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Finance

How Budget day could surprise us: What’s inside the box?

The Chancellor, Jeremy Hunt is gearing up for his first Budget announcement.

With just a few days left before the big day, Mr Hunt is no doubt busy putting the final touches on his plans for the country’s finances.

All eyes will be on the Chancellor as he unveils his proposals on Wednesday, outlining the government’s economic priorities for the coming year.

However, what should we expect?

In what could come as a relief to millions of households, a cap on energy bills is expected to remain in place, following a fall in wholesale gas prices.

This development means that the Energy Price Guarantee (EPG), due to increase from £2,500 to £3,000 a year from April, will now stay at the current level for another three months.

Experts say that this move will not only benefit consumers by preventing higher bills but also save taxpayers a considerable amount of money.

The EPG was introduced by the government to protect vulnerable customers from being overcharged for their energy usage – it sets a limit on how much energy suppliers can charge their customers for their standard variable tariffs, which are often the most expensive rates available.

This announcement is expected to be a welcome relief for households across the UK struggling to make ends meet amid the ongoing pandemic.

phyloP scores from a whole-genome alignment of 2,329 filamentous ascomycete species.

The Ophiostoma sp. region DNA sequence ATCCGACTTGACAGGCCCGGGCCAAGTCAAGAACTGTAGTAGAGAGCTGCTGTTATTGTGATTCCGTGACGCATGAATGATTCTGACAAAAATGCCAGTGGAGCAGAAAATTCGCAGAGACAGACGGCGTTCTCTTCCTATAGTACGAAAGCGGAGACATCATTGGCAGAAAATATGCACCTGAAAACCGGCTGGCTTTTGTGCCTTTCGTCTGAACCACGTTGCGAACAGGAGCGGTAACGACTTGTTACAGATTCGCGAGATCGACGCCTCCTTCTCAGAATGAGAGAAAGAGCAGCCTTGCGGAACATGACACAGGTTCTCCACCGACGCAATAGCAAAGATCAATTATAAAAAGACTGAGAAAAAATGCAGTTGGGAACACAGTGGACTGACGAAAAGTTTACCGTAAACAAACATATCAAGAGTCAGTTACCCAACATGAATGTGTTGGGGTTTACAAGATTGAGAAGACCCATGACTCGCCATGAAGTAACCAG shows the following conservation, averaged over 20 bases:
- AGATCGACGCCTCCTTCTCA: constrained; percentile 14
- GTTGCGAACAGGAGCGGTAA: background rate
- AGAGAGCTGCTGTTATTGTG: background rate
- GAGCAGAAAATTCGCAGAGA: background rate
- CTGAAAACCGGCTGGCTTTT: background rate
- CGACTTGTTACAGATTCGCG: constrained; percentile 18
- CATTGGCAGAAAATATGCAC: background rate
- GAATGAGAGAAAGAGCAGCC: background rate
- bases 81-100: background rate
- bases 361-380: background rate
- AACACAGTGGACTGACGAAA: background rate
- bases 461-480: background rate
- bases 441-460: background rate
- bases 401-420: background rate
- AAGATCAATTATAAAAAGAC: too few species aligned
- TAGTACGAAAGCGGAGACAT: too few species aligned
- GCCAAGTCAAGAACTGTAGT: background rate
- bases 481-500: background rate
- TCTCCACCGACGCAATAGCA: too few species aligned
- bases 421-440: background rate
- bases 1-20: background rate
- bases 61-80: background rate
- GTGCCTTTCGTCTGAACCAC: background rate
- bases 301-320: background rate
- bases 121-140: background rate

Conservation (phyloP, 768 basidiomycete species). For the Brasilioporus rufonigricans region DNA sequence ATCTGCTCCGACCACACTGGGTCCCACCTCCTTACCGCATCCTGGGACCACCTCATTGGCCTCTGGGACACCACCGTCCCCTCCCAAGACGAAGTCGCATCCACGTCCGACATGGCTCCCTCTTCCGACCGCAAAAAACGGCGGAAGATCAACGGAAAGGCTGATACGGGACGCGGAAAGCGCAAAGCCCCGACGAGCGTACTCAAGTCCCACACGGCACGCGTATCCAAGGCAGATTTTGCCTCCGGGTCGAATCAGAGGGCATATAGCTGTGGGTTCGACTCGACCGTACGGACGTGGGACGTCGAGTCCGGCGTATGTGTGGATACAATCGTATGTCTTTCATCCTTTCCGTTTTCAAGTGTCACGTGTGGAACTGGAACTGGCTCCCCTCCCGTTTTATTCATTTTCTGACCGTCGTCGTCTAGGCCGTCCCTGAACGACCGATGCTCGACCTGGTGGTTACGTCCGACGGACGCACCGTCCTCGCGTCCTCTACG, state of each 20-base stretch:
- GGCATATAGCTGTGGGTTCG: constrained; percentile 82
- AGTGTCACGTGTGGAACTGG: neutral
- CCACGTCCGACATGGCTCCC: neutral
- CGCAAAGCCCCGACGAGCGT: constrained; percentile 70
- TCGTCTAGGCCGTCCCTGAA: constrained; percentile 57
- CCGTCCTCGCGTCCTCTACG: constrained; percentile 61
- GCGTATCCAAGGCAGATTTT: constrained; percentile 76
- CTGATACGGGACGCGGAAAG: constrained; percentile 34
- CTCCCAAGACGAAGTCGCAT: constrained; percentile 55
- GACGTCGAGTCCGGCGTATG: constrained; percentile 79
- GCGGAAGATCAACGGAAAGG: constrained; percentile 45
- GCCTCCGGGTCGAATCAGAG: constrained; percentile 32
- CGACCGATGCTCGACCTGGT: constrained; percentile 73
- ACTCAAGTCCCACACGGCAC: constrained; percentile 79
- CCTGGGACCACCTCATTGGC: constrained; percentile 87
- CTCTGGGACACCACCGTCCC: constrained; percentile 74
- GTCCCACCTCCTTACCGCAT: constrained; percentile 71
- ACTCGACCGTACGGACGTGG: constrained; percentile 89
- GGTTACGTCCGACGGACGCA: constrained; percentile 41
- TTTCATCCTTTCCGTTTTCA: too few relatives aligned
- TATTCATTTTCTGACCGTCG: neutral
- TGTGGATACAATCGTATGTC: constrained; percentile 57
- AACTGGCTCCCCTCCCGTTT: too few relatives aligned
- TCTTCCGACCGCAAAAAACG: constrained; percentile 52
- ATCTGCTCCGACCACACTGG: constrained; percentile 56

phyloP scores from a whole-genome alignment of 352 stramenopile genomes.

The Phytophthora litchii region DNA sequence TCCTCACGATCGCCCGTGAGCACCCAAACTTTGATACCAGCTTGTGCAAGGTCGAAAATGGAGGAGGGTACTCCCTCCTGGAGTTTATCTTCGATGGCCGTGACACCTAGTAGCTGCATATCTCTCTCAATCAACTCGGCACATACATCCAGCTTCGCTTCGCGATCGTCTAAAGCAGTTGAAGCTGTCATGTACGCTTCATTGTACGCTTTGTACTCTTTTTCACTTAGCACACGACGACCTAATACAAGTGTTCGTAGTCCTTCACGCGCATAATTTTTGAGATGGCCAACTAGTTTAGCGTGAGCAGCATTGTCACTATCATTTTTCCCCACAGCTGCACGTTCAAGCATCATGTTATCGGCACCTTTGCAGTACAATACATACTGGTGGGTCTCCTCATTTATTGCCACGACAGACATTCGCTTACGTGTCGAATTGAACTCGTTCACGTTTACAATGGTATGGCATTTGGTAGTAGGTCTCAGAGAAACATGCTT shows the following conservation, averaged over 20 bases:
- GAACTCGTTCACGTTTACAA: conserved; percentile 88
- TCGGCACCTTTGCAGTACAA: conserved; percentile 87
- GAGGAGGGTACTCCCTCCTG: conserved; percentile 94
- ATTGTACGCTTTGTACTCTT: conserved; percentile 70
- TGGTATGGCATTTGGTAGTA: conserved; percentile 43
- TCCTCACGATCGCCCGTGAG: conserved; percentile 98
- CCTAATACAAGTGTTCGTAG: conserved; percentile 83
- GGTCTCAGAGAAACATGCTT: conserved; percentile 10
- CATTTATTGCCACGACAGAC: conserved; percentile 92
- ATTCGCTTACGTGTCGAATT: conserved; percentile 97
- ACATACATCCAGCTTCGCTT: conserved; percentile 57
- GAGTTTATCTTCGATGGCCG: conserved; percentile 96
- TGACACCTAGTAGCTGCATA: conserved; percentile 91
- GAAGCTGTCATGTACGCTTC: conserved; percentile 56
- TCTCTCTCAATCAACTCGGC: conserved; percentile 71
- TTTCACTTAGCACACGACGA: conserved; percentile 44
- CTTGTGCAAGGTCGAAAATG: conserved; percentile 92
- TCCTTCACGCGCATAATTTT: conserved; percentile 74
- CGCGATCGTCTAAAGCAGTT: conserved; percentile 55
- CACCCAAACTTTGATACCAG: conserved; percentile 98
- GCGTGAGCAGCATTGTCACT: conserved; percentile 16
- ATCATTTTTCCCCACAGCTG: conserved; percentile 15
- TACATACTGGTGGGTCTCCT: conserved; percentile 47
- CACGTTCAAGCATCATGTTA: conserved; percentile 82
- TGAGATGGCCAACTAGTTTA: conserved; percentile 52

Currently, energy bills can be a significant expense, particularly for those on lower incomes or with larger families.

In an interview with GB News, asked about the speculation around the EPG and the fuel duty, Mr Hunt said: “What we need is a pathway to permanently lower energy prices where businesses can depend on whatever someone like Putin does in another part of the world.

“They can depend on stable clean green energy and the key to that is nuclear. Because we have now got up to 40% of our energy coming from renewables, including things like wind, which is great but you can’t get to 100% because there are times when the wind isn’t blowing, the sun isn’t shining even in Britain and because of that you need to have nuclear power.

“That is a two-decade-long process – we are aiming for about 25% of our electricity generated by nuclear by 2050, it’s the right step, that’s the long-term answer to businesses worried about energy costs and to families worried about these wild gyrations in their bills.”

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